The Centre on Friday moved the Supreme Court seeking review of the January 20 judgment, holding that the Income-tax Department did not have the jurisdiction to levy Rs.11,000 crore as tax on the overseas deal between Vodafone International Holdings (VIH) and Hutchison Group.
In its 101-page review petition, the Ministry of Finance through its Secretary and the Assistant Director of Income-tax assailed the judgment saying that it suffered from error apparent on the face of the record and failed to consider the case submitted by them at least on 15 aspects.
The petition pointed out that it was a patent error in the finding that the offshore transaction, which gave the Vodafone holding company a 67 per cent stake in Hutch-Essar, was “bonafide,” “structured FDI (foreign direct investment)” into India.
The instant case did not involve any inflow of funds into India as would be clear from the characterisation of the transaction as an offshore transaction and the incontrovertible fact that no investment or inflow of funds into India took place.
A three-Judge Bench headed by the Chief Justice of India, S. H. Kapdia, had, on January 20, commended both Vodafone and Hutch saying they were not “fly by night” operators or short-term investors and had contributed substantially — Rs.20,242 crore — to the exchequer between 2002-03 and 2010-11, both by way of direct and indirect taxes. Vodafone was asked by the IT Department in October 2010 to pay Rs.11,217 crore plus by way of capital gains tax and this was upheld by the Bombay High Court. The Bench allowed Vodafone's appeal and quashed the Bombay High Court verdict.
Assailing both the judgments written by the CJI and Justice K. S. Radhakrishnan, the review petition said the sale consideration was admittedly paid outside India by VIH, a British Virgin Island company, to Hutchison Telecommunications International (Cayman) Holdings Limited, a Cayman Island company, and was, therefore, not a case of FDI into India at all.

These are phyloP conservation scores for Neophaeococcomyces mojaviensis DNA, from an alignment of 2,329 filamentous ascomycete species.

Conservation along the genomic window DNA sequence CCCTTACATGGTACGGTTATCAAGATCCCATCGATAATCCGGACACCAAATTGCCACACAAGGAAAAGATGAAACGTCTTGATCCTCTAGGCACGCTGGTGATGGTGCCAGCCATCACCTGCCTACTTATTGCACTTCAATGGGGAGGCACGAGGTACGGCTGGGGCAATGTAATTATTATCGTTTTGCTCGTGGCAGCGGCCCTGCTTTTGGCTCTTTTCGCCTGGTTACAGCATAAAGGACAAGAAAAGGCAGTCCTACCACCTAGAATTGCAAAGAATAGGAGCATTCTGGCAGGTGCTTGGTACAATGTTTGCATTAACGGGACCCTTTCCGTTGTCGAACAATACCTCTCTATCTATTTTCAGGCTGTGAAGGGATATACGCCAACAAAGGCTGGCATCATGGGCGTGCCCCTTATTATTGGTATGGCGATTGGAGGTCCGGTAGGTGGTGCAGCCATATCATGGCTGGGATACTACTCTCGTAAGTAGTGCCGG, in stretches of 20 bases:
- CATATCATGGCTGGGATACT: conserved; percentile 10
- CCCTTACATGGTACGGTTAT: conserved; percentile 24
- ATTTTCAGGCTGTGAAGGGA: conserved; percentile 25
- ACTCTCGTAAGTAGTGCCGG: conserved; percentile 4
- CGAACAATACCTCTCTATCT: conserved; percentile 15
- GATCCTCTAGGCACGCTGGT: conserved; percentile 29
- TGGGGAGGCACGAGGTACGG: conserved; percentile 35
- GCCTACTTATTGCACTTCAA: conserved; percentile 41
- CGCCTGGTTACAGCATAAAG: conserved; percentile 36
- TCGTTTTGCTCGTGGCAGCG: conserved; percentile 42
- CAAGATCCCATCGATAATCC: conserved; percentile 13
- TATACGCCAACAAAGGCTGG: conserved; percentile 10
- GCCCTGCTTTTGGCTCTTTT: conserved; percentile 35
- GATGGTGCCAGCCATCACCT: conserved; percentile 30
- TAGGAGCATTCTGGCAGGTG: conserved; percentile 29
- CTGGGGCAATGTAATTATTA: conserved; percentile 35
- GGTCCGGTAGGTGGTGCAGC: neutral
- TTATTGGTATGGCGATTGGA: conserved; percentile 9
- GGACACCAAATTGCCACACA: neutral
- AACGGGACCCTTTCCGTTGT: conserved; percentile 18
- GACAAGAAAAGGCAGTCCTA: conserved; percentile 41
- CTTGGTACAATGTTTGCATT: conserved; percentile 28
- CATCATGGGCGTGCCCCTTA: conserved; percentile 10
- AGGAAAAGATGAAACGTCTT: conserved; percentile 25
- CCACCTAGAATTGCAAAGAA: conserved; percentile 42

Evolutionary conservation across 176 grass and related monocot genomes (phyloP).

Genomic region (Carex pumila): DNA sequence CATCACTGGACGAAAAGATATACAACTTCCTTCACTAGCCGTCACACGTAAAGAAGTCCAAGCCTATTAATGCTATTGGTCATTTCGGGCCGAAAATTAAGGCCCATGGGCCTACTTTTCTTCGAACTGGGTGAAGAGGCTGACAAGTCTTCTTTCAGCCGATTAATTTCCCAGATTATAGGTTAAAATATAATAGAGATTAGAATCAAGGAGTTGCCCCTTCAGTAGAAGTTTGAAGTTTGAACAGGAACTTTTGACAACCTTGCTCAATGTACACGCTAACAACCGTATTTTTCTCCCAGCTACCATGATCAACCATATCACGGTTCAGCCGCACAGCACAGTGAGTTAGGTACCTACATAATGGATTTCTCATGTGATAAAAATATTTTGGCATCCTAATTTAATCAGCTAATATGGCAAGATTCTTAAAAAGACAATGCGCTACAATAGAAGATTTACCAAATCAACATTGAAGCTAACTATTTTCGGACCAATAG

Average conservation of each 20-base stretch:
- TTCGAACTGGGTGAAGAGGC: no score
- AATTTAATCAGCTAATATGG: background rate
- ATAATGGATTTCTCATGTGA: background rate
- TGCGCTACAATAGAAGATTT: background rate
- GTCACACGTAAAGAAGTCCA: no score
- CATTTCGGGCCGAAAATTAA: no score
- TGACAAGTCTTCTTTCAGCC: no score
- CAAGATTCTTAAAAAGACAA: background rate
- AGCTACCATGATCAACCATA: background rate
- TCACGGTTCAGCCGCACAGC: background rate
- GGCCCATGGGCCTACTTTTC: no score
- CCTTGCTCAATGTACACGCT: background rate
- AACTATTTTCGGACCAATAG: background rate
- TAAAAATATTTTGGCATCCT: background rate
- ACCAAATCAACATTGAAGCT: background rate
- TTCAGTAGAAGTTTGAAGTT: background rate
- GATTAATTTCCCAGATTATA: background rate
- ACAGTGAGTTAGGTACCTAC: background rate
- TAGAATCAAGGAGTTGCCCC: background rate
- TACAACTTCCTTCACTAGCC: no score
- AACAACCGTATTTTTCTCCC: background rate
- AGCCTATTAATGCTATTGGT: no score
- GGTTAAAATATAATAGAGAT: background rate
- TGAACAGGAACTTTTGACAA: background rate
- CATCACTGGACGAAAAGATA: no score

It said the FDI policy was in no way under challenge or scrutiny in the instant case and could not have been so as the FDI and interpretation of taxing statutes operate in two different realms. Justifying the imposition of capital gains tax, it said it was imposed on account of relinquishment of an asset and this was done by way of a specific amendment in the law which could be traced to the decision of the Bombay High Court.
Pointing out that the court had relied on the Direct Taxes Code Bills of 2009 and 2010, while allowing the appeals in favour of Vodafone, the Centre said there was no judicial precedent to rely on pending legislation to interpret existing legislation. Further, these codes were not even presented as Bills in Parliament but were only in public discussion. The Centre said the court had failed to appreciate that Vodafone had a presence in India at the time of the transaction; it was a joint venture with Bharti Airtel. Further, the court failed to appreciate that the sale consideration included amounts by which HTIL would also extinguish its rights and obligations to its Indian partners.
The judgment would undermine the existing legislative and regulatory framework that required approvals from competent authorities in India even for transactions routed outside India through tax havens. Such monies held in tax havens had the effect of compromising the ability of the State to manage its affairs in consonance with what was required from a constitutional perspective.
It said the January 20 judgment had the effect of legitimising the routing of transactions through tax havens and preventing the income-tax department from looking at the substance of the transaction. By creating an interposed holding or operating company, foreign investors would be able to avoid lengthy approval or registration process which would have far reaching consequences, it said and sought a review of the judgment.
The review petition is listed for hearing on February 27.
Keywords: Vodafone tax case